As an example, James pointed out that the established Haynes dealerships typically exceed their New Holland tractor market share objective, whereas the new branches to the west currently achieve a share some way behind their objective.
“The disparity is due in part to an unusually high market share in our established business resulting from diversification into niche agricultural markets, which we look forward to expanding into the western region,” he said.
“It is also down to issues in the Oakes business due to a lack of investment while the business was up for sale and partly because farmers were unsure of its future. The potential for growth in that area, particularly given the enthusiasm and commitment of the people we have taken on, is tremendous.
“We want to help our new colleagues in the west achieve the potential they have already demonstrated to us by giving them the support they need and investing in the buildings and the infrastructure. At the same time, we want to develop new, long-term relationships with farmers and growers in that part of the world, backing up great deals with unbeatable after-sales service.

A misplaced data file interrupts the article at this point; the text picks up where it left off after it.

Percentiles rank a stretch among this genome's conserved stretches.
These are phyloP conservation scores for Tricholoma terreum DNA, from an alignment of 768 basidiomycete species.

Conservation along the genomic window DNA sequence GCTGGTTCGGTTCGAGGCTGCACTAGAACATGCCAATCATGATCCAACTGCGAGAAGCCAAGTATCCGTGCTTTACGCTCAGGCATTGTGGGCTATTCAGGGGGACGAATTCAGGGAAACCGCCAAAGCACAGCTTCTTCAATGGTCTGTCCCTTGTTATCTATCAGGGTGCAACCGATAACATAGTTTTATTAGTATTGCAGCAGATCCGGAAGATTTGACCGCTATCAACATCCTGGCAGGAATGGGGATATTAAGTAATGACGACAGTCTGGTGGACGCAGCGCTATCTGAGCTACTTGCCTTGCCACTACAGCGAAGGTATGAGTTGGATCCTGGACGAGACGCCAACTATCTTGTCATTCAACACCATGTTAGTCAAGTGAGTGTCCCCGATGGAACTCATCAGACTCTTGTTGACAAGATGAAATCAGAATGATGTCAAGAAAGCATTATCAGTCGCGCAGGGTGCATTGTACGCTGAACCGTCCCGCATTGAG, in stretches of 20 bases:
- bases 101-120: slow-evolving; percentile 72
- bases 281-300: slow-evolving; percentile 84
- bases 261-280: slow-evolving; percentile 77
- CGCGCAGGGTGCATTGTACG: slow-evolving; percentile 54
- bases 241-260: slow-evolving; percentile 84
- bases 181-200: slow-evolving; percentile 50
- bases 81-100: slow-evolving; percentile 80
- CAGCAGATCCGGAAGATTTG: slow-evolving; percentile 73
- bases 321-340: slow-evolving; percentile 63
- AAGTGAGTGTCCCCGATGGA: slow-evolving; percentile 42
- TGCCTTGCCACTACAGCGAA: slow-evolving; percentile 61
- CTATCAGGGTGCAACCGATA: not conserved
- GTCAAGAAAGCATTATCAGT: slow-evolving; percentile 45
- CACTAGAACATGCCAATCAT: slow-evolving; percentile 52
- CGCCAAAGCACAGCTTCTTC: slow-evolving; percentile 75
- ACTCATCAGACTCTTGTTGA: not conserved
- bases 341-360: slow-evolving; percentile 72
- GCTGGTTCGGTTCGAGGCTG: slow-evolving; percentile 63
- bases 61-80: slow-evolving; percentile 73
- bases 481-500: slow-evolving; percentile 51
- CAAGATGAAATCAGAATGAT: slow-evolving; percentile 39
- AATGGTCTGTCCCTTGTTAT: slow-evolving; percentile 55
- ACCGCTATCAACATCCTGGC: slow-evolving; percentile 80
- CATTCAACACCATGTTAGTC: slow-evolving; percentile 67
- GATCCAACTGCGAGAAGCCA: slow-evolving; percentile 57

“The Haynes way has always been to grow our customer base sustainably, building relationships for the future rather than chasing short-term goals.”
With the Haynes Group also selling Ford cars and Fiat and Iveco trucks, Haynes Agricultural supplies, services and repairs New Holland and JCB machinery from dealerships in Great Chart, near Ashford in Kent, Uckfield in East Sussex, and Wrotham in Kent, as well as from the three new westerly locations. Haynes Agritec operates a Case IH franchise from Birchington in Kent.
The list of additional franchises across Haynes Agricultural and Haynes Agritec is impressive, including Kuhn, McConnel, Votex, Kongskilde, Honda, Walter Watson, Ifor Williams. Kawasaki, Quicke, Stewart Trailers, Alo, Krone, Stihl and Husqvarna.
The company sells 600 new and used tractors, combine harvesters and telehandlers a year, along with 1,400 farm implements. Group-wide it has around 2,000 account customers and an impressive customer database that includes councils, emergency services, the National Trust and UK Power Networks.